Medical education administrators joining Medical Education Agency for Regional Southeast Asia and East Mediterrania discuss efforts to improve the quality of doctors and paramedics generated by higher education institutions through the improvement of accrediting institutes that are overseen by World Federation for Medical Education (WFME).
This emerged in an international conference, 5th Searame The South East Asia Regional Association of Medical Education (SEARAME) in Hotel Sheraton Yogyakarta, organised from 7-8 May.
Initiated by UGM Faculty of Medicine, Public Health, and Nursing, the conference was joined by 22 medical education agency representatives from Indonesia, Europe, Asia Pacific, Africa, North and South America, Southeast Asia, and East Mediterrania in addition to 30 medical education administrators from Malaysia, Bangladesh, India, Sri Lanka, Greek, Myanmar, and Timor Leste.
President of SEARAME Indonesia, Titi Savitri PhD., told journalists that members of medical education agency of each region agreed to improve the quality of health profession education. She said each country had an accrediting agency separated from the state and the supervision of which is done by the WFME.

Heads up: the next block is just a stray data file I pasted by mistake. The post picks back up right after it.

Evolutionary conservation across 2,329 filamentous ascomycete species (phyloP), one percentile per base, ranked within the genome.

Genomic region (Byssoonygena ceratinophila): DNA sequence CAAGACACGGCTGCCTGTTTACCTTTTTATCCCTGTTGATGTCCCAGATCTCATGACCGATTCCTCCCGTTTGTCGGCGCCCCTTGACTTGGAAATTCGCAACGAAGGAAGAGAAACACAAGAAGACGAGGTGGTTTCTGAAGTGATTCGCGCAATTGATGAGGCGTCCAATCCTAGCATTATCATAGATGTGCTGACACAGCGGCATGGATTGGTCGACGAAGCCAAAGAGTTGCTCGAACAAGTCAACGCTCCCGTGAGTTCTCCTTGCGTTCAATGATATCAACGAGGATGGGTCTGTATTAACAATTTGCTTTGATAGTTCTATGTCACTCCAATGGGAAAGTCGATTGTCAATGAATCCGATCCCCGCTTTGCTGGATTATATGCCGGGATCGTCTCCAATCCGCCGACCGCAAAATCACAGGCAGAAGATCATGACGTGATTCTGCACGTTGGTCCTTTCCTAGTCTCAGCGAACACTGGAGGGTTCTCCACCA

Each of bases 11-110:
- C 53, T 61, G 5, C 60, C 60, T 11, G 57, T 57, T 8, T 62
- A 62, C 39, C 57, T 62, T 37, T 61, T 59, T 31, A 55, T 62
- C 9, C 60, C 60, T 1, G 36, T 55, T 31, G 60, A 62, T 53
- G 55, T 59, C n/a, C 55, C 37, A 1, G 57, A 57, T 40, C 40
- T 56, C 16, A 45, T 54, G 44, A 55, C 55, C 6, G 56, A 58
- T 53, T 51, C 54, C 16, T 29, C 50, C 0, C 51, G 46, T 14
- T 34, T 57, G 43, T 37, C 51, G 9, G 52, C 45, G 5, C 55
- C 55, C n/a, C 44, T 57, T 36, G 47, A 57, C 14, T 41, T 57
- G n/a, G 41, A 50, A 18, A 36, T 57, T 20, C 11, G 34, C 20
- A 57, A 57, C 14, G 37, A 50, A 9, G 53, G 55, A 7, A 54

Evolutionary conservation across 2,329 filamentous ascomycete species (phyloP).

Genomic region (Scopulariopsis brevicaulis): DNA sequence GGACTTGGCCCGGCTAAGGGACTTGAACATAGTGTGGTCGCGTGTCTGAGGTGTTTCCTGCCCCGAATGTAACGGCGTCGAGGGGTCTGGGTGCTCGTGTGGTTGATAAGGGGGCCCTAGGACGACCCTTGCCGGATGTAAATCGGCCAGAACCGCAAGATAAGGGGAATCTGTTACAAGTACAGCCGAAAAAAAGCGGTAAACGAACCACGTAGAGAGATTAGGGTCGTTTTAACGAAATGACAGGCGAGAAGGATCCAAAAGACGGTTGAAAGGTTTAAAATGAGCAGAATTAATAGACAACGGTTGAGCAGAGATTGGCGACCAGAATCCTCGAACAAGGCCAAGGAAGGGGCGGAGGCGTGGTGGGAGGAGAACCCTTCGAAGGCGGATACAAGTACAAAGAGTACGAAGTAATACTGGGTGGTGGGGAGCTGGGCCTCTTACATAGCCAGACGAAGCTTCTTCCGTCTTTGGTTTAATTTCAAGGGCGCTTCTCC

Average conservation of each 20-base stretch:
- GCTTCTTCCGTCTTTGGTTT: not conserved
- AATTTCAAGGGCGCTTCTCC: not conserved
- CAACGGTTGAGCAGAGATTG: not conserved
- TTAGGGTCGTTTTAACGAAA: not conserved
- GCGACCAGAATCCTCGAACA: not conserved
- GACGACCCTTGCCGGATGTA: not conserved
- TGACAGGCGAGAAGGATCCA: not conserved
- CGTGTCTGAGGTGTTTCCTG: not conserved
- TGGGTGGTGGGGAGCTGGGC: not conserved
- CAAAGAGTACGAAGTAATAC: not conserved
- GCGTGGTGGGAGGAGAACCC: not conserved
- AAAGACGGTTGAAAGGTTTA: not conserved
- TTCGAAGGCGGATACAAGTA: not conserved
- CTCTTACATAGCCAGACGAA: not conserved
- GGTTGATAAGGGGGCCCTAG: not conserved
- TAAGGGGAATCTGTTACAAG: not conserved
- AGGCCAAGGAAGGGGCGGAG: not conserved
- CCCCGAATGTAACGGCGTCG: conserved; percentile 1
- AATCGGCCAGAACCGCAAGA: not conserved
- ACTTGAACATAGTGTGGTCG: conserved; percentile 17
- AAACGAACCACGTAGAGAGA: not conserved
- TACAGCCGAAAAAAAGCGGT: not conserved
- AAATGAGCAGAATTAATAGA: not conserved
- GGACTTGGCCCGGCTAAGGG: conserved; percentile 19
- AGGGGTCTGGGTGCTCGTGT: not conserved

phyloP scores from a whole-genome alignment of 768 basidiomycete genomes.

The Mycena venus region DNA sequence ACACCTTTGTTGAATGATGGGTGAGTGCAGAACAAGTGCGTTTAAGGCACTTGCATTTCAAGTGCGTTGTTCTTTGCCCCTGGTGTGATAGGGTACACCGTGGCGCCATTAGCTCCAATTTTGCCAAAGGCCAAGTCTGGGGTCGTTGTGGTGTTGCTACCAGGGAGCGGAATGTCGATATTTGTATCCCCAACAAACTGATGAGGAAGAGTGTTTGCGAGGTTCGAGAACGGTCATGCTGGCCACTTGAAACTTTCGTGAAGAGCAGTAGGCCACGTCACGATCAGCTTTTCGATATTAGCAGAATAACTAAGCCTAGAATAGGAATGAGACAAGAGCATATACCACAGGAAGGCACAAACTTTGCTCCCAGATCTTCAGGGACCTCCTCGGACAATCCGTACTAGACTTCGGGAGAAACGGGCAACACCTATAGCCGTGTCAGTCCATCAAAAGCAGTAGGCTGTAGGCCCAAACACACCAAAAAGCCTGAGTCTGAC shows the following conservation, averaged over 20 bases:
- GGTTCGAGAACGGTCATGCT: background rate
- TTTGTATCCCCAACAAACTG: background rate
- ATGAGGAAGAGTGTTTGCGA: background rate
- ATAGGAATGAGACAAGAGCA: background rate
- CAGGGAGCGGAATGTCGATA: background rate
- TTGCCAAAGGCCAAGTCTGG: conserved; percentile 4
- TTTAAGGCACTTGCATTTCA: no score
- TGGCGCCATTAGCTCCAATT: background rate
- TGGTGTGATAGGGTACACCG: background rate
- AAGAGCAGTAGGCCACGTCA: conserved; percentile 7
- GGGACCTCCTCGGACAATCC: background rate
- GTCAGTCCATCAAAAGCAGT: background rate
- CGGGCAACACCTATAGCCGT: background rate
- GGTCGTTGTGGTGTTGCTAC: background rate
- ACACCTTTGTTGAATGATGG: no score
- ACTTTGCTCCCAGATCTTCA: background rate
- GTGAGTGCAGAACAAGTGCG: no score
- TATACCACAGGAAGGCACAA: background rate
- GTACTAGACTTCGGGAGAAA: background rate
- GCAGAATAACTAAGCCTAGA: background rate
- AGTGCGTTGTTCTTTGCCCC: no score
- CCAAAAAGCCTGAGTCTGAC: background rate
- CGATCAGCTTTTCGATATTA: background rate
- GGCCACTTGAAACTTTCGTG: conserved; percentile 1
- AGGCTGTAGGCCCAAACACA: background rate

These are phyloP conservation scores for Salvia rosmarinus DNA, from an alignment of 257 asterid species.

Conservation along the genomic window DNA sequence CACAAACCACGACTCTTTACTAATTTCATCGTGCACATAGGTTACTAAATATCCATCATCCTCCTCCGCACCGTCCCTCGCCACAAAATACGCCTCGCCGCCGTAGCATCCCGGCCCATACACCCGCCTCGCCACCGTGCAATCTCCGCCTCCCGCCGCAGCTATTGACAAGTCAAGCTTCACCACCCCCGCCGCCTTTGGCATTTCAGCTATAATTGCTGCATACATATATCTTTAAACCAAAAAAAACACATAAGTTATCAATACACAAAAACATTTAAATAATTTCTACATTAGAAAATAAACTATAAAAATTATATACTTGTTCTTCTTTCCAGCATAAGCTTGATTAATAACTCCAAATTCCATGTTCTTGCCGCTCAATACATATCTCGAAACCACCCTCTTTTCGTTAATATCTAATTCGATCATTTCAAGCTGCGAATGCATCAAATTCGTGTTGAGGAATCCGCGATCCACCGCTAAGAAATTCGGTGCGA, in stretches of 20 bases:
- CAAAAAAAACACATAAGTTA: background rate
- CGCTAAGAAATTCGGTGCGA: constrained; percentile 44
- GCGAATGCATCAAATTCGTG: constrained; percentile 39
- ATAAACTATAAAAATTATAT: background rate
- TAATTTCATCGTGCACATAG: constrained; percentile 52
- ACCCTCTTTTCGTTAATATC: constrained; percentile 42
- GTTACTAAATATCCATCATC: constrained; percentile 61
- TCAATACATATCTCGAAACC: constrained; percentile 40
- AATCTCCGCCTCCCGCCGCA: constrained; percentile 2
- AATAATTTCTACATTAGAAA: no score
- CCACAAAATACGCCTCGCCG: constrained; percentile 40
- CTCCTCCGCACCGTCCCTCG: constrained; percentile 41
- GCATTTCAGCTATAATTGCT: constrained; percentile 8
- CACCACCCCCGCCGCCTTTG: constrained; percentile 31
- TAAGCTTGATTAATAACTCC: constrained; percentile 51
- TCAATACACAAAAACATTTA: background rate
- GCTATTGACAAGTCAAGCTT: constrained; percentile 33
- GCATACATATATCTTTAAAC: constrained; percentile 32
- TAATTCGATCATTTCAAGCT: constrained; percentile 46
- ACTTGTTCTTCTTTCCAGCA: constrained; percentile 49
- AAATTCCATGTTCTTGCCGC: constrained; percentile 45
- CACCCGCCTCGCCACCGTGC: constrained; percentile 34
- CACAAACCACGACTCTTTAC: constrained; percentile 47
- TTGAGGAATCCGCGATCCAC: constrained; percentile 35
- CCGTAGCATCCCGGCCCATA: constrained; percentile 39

She explained the WFME had a recognition programme to evaluate accrediting agencies that will assess the medical education institutions.
“This is done to enhance the capacity of accrediting agency of each country,” she added.
This in turn will improve the medical education administration and teaching as required. “We want to enhance the quality of the graduating doctors and paramedics according to the required standards so that the graduates are competent,” she said.
According to Titi, in Indonesia an independent accrediting agency for Indonesian higher learning had been formed since 2014. It has continuously been enhanced to improve accreditation assessment process of higher education institutions that offer medical and paramedic education profession.
“What has been done by Indonesia will serve as a model elsewhere,” she said.
On the issue of the lack of doctors in some countries, David Gordon said this happened in many countries. Some other countries even had more but lack of competence.
“A certain country in America has extra numbers, but their quality is not as good as in other places,” he said.
Titi saw the number of doctors in Indonesia was more than enough if seen from the number of medical graduates each year. They are, however, not yet equally distributed to different areas of the country.
“Distribution has yet to be equally spread, many work in urban areas but there is just a few outside of Java and isolated areas. In fact, as many as 1,700 community health centres have no doctors,” she said.